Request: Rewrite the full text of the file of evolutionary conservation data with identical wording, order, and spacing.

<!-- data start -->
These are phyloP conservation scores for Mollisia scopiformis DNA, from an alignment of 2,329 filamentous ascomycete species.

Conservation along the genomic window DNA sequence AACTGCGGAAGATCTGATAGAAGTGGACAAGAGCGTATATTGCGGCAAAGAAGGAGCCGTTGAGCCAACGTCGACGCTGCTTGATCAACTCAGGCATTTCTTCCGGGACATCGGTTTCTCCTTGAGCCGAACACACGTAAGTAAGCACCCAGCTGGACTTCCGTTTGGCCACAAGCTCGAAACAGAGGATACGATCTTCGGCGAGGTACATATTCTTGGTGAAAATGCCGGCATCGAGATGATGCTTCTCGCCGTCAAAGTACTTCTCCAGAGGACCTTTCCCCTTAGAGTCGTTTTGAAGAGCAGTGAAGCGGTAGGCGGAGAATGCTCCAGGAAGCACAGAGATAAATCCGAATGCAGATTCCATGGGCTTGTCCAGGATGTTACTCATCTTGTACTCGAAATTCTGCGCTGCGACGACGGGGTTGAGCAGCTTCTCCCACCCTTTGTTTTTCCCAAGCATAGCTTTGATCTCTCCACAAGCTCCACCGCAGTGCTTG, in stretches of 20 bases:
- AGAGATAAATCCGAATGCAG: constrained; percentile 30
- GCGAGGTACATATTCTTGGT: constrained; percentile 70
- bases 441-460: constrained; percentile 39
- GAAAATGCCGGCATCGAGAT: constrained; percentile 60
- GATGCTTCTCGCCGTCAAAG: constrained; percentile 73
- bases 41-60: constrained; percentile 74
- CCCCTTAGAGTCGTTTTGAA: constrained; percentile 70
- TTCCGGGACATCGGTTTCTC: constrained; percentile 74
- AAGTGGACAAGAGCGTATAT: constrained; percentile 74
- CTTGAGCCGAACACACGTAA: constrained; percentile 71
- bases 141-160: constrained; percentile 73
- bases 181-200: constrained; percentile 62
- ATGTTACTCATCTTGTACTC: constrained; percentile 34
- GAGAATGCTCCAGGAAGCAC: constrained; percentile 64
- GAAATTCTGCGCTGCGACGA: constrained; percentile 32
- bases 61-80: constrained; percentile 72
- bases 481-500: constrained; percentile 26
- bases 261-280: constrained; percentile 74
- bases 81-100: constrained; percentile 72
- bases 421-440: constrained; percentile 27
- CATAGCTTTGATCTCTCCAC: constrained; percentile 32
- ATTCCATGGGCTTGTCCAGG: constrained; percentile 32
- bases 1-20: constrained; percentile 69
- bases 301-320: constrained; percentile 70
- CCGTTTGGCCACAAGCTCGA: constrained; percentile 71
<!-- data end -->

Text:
These are phyloP conservation scores for Mollisia scopiformis DNA, from an alignment of 2,329 filamentous ascomycete species.

Conservation along the genomic window DNA sequence AACTGCGGAAGATCTGATAGAAGTGGACAAGAGCGTATATTGCGGCAAAGAAGGAGCCGTTGAGCCAACGTCGACGCTGCTTGATCAACTCAGGCATTTCTTCCGGGACATCGGTTTCTCCTTGAGCCGAACACACGTAAGTAAGCACCCAGCTGGACTTCCGTTTGGCCACAAGCTCGAAACAGAGGATACGATCTTCGGCGAGGTACATATTCTTGGTGAAAATGCCGGCATCGAGATGATGCTTCTCGCCGTCAAAGTACTTCTCCAGAGGACCTTTCCCCTTAGAGTCGTTTTGAAGAGCAGTGAAGCGGTAGGCGGAGAATGCTCCAGGAAGCACAGAGATAAATCCGAATGCAGATTCCATGGGCTTGTCCAGGATGTTACTCATCTTGTACTCGAAATTCTGCGCTGCGACGACGGGGTTGAGCAGCTTCTCCCACCCTTTGTTTTTCCCAAGCATAGCTTTGATCTCTCCACAAGCTCCACCGCAGTGCTTG, in stretches of 20 bases:
- AGAGATAAATCCGAATGCAG: constrained; percentile 30
- GCGAGGTACATATTCTTGGT: constrained; percentile 70
- bases 441-460: constrained; percentile 39
- GAAAATGCCGGCATCGAGAT: constrained; percentile 60
- GATGCTTCTCGCCGTCAAAG: constrained; percentile 73
- bases 41-60: constrained; percentile 74
- CCCCTTAGAGTCGTTTTGAA: constrained; percentile 70
- TTCCGGGACATCGGTTTCTC: constrained; percentile 74
- AAGTGGACAAGAGCGTATAT: constrained; percentile 74
- CTTGAGCCGAACACACGTAA: constrained; percentile 71
- bases 141-160: constrained; percentile 73
- bases 181-200: constrained; percentile 62
- ATGTTACTCATCTTGTACTC: constrained; percentile 34
- GAGAATGCTCCAGGAAGCAC: constrained; percentile 64
- GAAATTCTGCGCTGCGACGA: constrained; percentile 32
- bases 61-80: constrained; percentile 72
- bases 481-500: constrained; percentile 26
- bases 261-280: constrained; percentile 74
- bases 81-100: constrained; percentile 72
- bases 421-440: constrained; percentile 27
- CATAGCTTTGATCTCTCCAC: constrained; percentile 32
- ATTCCATGGGCTTGTCCAGG: constrained; percentile 32
- bases 1-20: constrained; percentile 69
- bases 301-320: constrained; percentile 70
- CCGTTTGGCCACAAGCTCGA: constrained; percentile 71